Cite as "AILA InfoNet Doc. No. 04021865 (posted Feb. 18, 2004)"
American Immigration Lawyers Association
FOR IMMEDIATE RELEASE
February 18, 2004
Contact: Judith Golub
or Julia Hendrix
H-1B Cap Reached Signals Change Needed
AILA Calls on Congress for Immediate Change to Visa Program
The U.S. Bureau of Citizenship and Immigration Services yesterday announced that it will not accept any more new applications for the H-1B visa program, stating that the congressionally mandated FY 04 cap of 65,000 workers had been reached 5 months into the fiscal year.
Many U.S. companies, as well as medical and educational institutions, utilize H-1B visas to employ highly educated foreign professionals in the United States, making the H-1B program vital to America's economy. These highly educated foreign professionals allow U.S. employers to develop new products, create groundbreaking research, implement new projects, expand operations, create new jobs, and compete in the global marketplace.
The H-1B visa program allows U.S. employers to hire, on a temporary basis, highly educated foreign professionals for "specialty occupations." Examples include doctors, engineers, professors, accountants, researchers, medical personnel and computer professionals. Besides using these foreign professionals to obtain essential skills or rare and unique knowledge, U.S. employers use the program to acquire special expertise in overseas markets, trends or distribution (therefore allowing U.S. businesses to compete in global markets), or to alleviate temporary shortages of U.S. professionals where they occur in specific occupations.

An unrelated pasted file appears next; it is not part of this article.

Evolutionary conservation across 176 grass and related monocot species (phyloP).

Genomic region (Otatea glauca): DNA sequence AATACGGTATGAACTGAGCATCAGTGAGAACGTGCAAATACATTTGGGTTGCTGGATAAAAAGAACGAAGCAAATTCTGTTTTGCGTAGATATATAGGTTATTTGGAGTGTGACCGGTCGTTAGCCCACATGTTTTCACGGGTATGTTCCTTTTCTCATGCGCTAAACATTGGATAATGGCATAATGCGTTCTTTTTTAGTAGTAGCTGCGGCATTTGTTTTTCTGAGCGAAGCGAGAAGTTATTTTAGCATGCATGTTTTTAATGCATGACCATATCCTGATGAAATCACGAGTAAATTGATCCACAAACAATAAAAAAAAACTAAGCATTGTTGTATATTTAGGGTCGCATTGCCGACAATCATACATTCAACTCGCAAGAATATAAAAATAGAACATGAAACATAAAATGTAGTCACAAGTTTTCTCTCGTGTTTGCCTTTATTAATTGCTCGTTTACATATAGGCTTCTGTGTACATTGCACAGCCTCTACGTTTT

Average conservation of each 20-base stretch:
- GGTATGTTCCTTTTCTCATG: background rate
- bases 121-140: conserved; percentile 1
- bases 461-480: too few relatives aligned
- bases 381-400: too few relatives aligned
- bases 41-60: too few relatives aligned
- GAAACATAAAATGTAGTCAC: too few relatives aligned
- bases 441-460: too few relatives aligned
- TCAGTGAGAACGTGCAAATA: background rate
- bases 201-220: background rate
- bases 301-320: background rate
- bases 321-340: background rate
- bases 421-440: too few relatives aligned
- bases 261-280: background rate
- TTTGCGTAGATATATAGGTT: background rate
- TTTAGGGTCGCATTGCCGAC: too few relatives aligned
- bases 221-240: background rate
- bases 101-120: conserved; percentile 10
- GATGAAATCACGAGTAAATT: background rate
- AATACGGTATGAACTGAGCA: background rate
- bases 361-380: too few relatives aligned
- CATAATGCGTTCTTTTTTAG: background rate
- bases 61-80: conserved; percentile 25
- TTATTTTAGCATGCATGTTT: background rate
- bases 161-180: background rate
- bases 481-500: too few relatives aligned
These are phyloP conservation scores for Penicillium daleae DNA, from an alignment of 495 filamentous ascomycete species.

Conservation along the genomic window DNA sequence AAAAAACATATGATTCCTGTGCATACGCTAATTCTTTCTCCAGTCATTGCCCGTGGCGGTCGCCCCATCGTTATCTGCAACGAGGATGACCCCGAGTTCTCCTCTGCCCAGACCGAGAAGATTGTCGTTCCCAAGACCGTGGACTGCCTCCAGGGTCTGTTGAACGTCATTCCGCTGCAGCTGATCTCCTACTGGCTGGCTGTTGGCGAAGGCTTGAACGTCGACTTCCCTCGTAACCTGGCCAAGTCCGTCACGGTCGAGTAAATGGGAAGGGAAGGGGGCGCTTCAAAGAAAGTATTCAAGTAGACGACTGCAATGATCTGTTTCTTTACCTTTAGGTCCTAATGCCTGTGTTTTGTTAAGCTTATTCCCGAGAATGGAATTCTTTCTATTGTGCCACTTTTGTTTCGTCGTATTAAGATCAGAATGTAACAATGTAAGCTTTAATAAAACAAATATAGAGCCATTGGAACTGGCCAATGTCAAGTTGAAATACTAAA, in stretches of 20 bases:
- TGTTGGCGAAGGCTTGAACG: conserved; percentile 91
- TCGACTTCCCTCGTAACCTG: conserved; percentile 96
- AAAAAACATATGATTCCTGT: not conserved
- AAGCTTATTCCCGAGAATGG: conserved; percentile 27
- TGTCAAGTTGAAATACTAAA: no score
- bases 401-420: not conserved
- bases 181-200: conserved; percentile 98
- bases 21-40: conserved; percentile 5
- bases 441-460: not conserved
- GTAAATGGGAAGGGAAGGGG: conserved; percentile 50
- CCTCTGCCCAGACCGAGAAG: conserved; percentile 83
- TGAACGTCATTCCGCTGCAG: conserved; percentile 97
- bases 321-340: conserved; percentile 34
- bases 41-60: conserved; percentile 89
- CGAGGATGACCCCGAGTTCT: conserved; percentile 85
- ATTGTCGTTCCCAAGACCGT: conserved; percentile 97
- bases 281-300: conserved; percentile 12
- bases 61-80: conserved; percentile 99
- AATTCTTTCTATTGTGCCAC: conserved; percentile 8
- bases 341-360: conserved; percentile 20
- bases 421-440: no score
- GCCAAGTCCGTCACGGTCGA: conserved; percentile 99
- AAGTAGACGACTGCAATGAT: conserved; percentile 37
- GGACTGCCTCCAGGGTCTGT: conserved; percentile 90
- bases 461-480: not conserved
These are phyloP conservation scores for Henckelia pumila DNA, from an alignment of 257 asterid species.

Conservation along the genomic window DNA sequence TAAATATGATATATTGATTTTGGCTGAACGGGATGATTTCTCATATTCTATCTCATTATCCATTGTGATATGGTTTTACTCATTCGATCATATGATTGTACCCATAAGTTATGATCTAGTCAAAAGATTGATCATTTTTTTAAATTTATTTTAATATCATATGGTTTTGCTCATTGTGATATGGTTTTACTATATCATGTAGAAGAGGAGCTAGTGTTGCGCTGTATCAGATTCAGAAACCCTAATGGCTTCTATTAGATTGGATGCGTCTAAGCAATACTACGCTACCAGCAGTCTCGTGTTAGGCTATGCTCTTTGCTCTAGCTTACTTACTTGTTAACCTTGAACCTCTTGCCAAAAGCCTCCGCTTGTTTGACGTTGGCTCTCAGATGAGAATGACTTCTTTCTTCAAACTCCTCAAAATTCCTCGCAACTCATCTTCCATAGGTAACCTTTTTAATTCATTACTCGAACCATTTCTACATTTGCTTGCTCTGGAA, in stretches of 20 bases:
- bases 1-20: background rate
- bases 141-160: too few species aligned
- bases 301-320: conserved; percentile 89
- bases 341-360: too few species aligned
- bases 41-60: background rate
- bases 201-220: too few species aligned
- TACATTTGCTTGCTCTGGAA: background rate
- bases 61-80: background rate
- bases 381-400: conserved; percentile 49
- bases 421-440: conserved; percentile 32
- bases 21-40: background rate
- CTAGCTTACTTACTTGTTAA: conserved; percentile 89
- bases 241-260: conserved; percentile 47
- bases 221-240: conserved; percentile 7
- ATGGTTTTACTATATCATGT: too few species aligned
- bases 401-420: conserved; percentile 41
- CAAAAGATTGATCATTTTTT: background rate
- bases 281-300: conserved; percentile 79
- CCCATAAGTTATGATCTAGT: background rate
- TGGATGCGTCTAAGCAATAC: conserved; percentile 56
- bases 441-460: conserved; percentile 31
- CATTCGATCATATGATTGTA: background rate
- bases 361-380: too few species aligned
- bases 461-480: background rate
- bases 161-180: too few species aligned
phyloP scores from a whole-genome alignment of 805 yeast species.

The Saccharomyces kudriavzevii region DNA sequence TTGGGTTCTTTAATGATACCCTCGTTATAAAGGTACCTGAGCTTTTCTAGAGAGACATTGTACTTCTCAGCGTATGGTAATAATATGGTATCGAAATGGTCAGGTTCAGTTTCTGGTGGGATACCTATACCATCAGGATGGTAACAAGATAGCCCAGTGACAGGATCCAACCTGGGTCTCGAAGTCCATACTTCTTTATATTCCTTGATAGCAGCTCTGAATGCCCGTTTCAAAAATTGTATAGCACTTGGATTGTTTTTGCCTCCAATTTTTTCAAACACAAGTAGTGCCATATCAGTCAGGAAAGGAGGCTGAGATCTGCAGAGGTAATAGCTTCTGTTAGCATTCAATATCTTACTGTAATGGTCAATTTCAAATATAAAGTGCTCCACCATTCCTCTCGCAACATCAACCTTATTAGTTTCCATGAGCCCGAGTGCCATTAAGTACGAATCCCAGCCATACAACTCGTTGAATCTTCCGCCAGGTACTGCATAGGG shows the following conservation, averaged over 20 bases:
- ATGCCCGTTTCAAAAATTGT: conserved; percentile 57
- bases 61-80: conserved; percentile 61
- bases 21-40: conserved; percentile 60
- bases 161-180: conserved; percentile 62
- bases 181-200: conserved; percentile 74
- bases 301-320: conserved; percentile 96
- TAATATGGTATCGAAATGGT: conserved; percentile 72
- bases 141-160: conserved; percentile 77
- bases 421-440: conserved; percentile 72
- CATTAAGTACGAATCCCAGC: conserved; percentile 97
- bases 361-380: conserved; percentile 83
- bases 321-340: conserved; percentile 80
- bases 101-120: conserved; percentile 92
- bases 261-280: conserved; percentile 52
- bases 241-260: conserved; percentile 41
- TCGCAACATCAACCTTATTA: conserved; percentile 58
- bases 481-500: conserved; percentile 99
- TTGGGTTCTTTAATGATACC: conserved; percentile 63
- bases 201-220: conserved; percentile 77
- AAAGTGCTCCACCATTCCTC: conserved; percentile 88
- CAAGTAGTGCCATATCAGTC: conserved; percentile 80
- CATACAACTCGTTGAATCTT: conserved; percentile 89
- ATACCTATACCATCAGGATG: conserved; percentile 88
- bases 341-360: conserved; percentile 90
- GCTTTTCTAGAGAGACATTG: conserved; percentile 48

The H-1B visa is a tool to keep the U.S. economy vibrant and keep jobs in America. As evidenced by reaching the cap so early in the fiscal year, H-1B professionals remain essential to fill specific positions in companies across the country. As the U.S. economy improves and demand increases, U.S. employers will need increased access to these professionals. If the H-1B program cannot give U.S. employers such access, the consequence could be detrimental to America's economy. Such rigidity would limit America's supply of these important professionals, thereby hampering our nation's economic vitality. The result will be American jobs lost and American projects losing out to foreign competition.
AILA calls on Congress to fix this untenable situation by supporting an H-1B program that reflects our nation's need for these professionals and allows U.S. employers access now and in the future to the talents of these highly educated foreign professionals.
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